Ida Tarbell says:

Here is a great and insightful quote from over on Musclehead’s blog by Ida Tarbel.
“Ida Minerva Tarbell was an American writer, investigative journalist, biographer and lecturer. She was one of the leading muckrakers of the progressive era of the late 19th and early 20th centuries and pioneered investigative journalism.”

The Müscleheaded Blog

“If it has taught us anything, it is that our present law-makers, as a body, are ignorant, corrupt and unprincipled; that the majority of them are, directly or indirectly, under the control of the very monopolies against whose acts we have been seeking relief.”

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A Concise History of Home Distillery

I’m sharing this little introduction to home distilling. If you’ve never thought about this before, it may be worth looking into. Enjoy!

Convivial Supper

Distillery.

The science of distillation has been around since 3000 BCE. There are four types of distillation: laboratory, industrial, herbal/perfumery, and food processing. These last two, herbal/perfumery and food processing, are the two we concern ourselves with today.

What Is Distillation?

Distillation is a process of purifying liquids through controlled boiling and condensation. A liquid is converted into a gas/vapour through heat, and then recondensed through cooling to return the vapor to a liquid form.

How Do You Distill?

You’ve probably seen an apparatus called a retort, or alembic, a glass container with a long, bent neck sloping downwards. As the substance heats up, the vapor travels down the neck and cools. A separate container catches the vapor as it returns to a liquid state. Figures III and VII below show two vessels that could be used to distill (1727).

Chemical_Vessels_1727-Alembic-Retort Fig. VII shows a distillation setup. 1727

As you can…

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Wilderness Time – Wise Words from John Muir

“Thousands of tired, nerve-shaken, over-civilized people are beginning to find out that going to the mountains is going home; that wildness is a necessity; and that mountain parks and reservations are useful not only as fountains of timber and irrigating rivers, but as fountains of life. Awakening from the stupefying effects of the vice of … Continue reading Wilderness Time – Wise Words from John Muir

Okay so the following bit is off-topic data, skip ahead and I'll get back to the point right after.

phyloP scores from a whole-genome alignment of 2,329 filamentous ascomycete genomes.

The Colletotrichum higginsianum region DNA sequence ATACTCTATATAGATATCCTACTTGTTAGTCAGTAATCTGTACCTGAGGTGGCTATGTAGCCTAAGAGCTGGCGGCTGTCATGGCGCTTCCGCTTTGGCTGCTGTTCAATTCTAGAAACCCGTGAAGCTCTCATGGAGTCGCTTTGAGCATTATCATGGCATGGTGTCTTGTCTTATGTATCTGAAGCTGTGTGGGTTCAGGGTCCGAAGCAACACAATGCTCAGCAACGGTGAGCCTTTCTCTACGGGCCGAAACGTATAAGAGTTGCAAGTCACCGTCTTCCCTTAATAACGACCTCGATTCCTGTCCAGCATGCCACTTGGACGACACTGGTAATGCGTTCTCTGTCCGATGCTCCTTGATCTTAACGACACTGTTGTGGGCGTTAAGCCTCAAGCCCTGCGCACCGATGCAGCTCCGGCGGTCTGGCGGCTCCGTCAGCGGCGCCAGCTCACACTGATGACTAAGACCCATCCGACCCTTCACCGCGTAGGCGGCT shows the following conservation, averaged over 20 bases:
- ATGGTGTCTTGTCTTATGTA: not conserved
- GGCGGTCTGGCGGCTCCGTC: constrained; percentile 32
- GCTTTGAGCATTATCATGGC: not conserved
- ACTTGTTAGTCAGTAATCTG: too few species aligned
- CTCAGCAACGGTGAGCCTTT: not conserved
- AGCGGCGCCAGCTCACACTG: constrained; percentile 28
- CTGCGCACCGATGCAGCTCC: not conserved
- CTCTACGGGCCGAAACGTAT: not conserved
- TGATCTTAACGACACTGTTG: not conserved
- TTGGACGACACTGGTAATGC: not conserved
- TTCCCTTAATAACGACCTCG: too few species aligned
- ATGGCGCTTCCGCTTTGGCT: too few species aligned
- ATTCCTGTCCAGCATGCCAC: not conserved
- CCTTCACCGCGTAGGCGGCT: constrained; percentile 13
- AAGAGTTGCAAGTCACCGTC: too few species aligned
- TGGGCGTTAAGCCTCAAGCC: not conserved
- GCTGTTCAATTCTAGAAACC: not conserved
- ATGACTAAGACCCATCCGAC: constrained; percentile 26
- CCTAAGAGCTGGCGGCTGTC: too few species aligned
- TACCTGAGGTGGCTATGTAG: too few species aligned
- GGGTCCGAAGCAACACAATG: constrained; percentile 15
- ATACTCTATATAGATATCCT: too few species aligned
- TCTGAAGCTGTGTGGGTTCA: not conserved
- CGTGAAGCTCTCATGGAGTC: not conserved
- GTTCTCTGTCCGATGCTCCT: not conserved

Dream On and March to the Beat of Your Own Drummer

"If a man does not keep pace with his companions, perhaps it is because he hears a different drummer. Let him step to the music which he hears, however measured or far away." Henry David Thoreau, Walden. Take some advice from an unlikely hero, Don Quixote.  Do your own thing... Have an adventure, go live … Continue reading Dream On and March to the Beat of Your Own Drummer

Jobs, Work, and Taking Control of Possessions (an updated ramble)

"A man is rich in proportion to the number of things which he can afford to let alone." Henry David Thoreau, Walden. Possessions don't make us happy!  Situations do. Possessions, desire, covetousness, craving, yearning, lust; these forces drive humanity. Somehow each generation of moral thinkers know these things are ultimately wrong and look for something … Continue reading Jobs, Work, and Taking Control of Possessions (an updated ramble)

What Is Effective Altruism?

This is an excellent little essay about being an effective altruist or helping others in a realistic and sane way.

Thing of Things

[Author’s note: I am absolutely confident I got this definition from somewhere else, but I’ve looked for it extensively and haven’t been able to find it, and I’d like to be able to reference it, so I’m writing it up. Sorry, original inventor of this definition, whom I have failed to credit.]

Definitions of effective altruism are often very vague. The Centre for Effective Altruism defines effective altruism as “using evidence and reason to figure out how to benefit others as much as possible, and taking action on that basis.” The Effective Altruism Foundation defines effective altruism as “a philosophy and a social movement which holds that actively helping others is of central moral importance, and approaches the choice of possible strategies in a rational and scientific way.” Various book titles define it as Doing Good Better or The Most Good You Can Do.

I’ve talked to people who…

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